Senator declares "I'm not a scientist" one too many times

Written by StubbornGorilla

Friday, 27 March 2015

image for Senator declares "I'm not a scientist" one too many times
"There is a lot of leeway between not being a scientist and being a moron."

Senator Marco Rubio, known for his lack of scientific training, was quoted as using the disclaimer for what might end up being one too many times.

Rubio has been quoted as using "I am not a scientist" in response to the following questions:

"Is climate change a real phenomenon, in your opinion?"
"Do you believe in evolution?"
"Is our food supply being contaminated with unhealthy additives?"
"Do you think that space exploration is important?"
"Do fossil fuels cause pollution?"
"Do you think that fracking could be causing earthquakes?"
"Is it important to protect drinking water from industrial pollution?"
"Do you support any special interest that you haven't received campaign contributions from?"
"How do you spell potato?"

He was also asked if he believed that dinosaurs were real, to which he replied: "I didn't read it in the Bible."

When asked about dinosaur fossils that are displayed in many museums around the world he said "I'm not a scientist."

When it was pointed out Senator Rubio that even if he wasn't a scientist his constituents relied on him to make important decisions about some of these topics he almost replied, "I'm not a scientist" but stopped himself.

Asked if he would consider changing his opinion on an issue based on findings agreed upon by the vast majority of the scientific community on some of these topics he stated "no."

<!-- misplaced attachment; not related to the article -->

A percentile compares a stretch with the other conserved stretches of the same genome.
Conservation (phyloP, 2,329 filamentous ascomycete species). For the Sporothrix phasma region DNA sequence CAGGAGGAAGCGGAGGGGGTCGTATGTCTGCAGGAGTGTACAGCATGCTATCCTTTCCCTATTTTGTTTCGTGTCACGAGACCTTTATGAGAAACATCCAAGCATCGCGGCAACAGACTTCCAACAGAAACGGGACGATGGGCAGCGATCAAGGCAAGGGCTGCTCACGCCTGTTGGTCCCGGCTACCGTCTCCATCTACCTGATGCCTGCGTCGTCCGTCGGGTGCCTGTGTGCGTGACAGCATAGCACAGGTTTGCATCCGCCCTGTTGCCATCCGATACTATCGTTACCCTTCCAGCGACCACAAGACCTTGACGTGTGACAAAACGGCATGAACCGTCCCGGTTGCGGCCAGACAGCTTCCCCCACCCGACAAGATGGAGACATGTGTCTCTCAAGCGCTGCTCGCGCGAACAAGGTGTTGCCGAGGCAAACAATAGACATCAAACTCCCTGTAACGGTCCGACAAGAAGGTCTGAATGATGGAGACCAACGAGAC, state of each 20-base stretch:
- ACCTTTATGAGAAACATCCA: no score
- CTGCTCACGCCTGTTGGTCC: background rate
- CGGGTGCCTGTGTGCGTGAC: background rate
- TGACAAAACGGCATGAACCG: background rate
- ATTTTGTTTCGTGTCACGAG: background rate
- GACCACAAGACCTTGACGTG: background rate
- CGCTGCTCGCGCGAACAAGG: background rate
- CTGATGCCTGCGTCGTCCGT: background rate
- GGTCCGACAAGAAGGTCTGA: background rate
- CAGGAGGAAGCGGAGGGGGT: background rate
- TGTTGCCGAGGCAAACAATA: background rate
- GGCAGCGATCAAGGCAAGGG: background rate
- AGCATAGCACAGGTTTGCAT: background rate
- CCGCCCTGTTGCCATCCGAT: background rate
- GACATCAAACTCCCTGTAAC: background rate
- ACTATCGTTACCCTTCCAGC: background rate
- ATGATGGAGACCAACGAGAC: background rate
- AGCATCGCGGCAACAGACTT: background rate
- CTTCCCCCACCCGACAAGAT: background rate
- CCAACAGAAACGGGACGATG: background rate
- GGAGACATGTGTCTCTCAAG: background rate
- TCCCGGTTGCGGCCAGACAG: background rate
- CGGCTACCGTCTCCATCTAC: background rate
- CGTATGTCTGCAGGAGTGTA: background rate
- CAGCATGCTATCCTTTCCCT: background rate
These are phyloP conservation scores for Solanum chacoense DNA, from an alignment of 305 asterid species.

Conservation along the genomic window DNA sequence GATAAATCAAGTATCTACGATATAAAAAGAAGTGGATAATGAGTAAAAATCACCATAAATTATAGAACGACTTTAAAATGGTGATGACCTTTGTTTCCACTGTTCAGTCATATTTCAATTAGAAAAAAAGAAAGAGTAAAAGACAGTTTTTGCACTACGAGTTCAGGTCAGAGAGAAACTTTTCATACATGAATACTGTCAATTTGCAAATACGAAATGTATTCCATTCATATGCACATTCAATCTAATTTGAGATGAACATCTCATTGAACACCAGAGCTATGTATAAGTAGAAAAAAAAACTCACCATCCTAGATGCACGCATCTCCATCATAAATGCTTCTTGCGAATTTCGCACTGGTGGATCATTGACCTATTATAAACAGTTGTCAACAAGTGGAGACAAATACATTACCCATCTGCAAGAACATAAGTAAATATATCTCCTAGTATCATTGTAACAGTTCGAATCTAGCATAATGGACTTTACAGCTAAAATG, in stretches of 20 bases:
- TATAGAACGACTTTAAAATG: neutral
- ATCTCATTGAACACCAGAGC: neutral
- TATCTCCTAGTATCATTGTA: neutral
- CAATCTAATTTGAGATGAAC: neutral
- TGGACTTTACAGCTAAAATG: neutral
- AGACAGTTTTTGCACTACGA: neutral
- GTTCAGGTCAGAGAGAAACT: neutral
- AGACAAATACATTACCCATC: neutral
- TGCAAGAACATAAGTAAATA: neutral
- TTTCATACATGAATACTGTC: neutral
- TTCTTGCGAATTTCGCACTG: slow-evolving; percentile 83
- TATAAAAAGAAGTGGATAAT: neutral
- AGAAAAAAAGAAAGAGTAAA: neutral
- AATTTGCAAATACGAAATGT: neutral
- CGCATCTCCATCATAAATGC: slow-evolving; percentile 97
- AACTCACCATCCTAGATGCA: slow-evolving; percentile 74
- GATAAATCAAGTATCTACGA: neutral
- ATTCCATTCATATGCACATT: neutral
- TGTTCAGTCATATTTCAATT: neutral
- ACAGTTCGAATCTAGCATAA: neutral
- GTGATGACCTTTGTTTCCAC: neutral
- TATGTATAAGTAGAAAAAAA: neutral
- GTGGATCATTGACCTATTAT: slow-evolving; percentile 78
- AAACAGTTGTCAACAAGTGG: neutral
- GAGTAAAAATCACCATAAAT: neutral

When asked to elaborate Senator Rubio stated, "There are some topics that cut to the heart of American values, and in my heart I know that I am on the right side of those debates. While science and fact can sometimes be helpful tools, I prefer to put my faith in the Lord and trust that he will lead this blessed country in the right direction."

When pressured to explain if he felt that declaring himself not a scientist could be seen as an attempt to excuse ignoring scientific fact in the name of satisfying the agenda of special interests that have financially supported him, Rubio angrily replied, "When I say I'm not a scientist it is because I am not a scientist. If you want someone who bases their understanding and decision making on fact then elect that guy, because I'm not him. Clearly, enough of my constituents believe the way I do things is the right way to do them or I wouldn't have gotten elected. If you don't like it you can move to a country where their representatives take into account nebulous concepts like scientific method and observation. Me and plenty of other Americans know that this is a special country, and with God on our side everything will always fall in our favor in the end."

Finally, asked to explain how someone who has a inflexible agenda set by campaign contributors and special interest groups could possibly represent an average American citizen he predictably replied, "I'm not a scientist."

The story above is a satire or parody. It is entirely fictitious.

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